A more simple way to average out this equation is to simply divide your weight in pounds by 2, so an adult weighing 150 pounds would therefore require 75grams of protein; a happy medium.

green smoothie on a grey background

Although I did use some protein powder when I was pregnant (a time when my appetite wasn’t great but I needed extra protein), I generally prefer to get my protein from whole foods. Throwing a handful of edamame into my green smoothie is an excellent example of how I achieve that.

Of course, there’s plenty of other good-for-you stuff up in this Green Smoothie! We’ve got:

  • Edamame! Providing loads of plant-based protein.
  • Mango! Providing plenty of vitamins C and A.
  • Green apple! Bringing plenty dietary fiber to the party.
  • Kale! Loaded with vitamin K and folate.
  • Cauliflower! With antioxidant and anti-inflammatory benefits.
  • Ginger! Bringing some zing, and tummy-taming anti-inflammatory compounds.
  • Lemon! Brightens things up and provides more vitamin C.

Want to mix things up in your green smoothie?

  • Add half an avocado for a creamy texture and a good dose of healthy fats.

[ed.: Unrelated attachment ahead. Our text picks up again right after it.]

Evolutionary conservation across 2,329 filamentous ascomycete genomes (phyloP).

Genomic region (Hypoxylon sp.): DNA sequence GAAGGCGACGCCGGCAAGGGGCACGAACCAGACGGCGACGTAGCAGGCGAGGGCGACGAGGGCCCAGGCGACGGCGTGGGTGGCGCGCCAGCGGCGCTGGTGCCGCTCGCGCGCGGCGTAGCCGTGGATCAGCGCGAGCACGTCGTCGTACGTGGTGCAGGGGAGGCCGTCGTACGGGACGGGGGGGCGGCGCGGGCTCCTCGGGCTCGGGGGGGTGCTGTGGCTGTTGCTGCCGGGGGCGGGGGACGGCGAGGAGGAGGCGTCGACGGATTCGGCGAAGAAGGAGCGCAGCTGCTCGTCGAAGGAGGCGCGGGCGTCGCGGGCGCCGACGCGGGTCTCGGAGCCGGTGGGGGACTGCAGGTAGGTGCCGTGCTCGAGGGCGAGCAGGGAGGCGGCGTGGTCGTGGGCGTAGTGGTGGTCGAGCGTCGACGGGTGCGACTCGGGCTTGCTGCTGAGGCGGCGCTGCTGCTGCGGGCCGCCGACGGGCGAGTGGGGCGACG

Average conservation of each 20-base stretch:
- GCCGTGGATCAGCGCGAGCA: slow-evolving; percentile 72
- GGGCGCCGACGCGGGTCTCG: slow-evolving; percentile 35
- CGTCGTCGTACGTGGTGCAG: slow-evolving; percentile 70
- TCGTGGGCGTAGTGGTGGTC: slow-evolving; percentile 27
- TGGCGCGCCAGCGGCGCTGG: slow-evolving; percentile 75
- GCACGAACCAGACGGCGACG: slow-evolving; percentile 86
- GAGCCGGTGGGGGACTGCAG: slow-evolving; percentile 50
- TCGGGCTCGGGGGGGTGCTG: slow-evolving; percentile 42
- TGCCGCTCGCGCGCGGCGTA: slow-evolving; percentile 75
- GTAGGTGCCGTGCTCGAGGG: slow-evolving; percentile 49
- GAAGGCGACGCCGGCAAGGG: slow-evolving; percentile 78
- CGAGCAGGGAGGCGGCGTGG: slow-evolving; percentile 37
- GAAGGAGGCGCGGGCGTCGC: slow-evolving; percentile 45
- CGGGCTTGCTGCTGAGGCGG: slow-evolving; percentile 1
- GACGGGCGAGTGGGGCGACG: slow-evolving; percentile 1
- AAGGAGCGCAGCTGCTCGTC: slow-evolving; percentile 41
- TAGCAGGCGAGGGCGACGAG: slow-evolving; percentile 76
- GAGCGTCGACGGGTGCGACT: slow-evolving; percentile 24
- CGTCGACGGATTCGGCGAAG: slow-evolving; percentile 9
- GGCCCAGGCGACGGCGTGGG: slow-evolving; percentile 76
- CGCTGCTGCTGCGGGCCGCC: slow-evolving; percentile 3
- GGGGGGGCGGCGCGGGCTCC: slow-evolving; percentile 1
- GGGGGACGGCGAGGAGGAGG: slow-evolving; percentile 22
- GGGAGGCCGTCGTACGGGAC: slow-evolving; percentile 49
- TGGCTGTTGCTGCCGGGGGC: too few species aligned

• Add a tablespoon or two of hemp seeds for more protein.
  • Swap the oat milk for cold water or choose another plant-based milk if you prefer.
  • Add a fistful of parsley if you want to go hardcore green.
  • Add half a teaspoon of matcha powder to up on the antioxidants.

green smoothie with mango, kale, edamame, lemon, and green apple on a grey background

Hey Nutrition Lady, what’s the deal with edamame?

Edamame is a great source of both protein and fiber. They’re also a good source of molybdenum, manganese, iron, phosphorus, vitamin B2, heart-healthy omega-3 fatty acids, magnesium, and potassium. Edamame is the best whole, unprocessed form of soy you can find, which makes it a great choice. Opt for organic whenever possible as GMO soy is extremely common.

green smoothie with mango, green apple, and edamame

Other Smoothie Recipes You Might Enjoy:
Chocolate Black Bean Brownie Smoothie
The Greenest Smoothie
Berry Fennel Smoothie

Did you make this recipe? Please rate and review below! Tag your Instagram photos with #heynutritionlady and mention @heynutritionlady so we can see and share our favourites!

green smoothie with mango, lemon, green apple, and edamame scattered in the background
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5 from 2 votes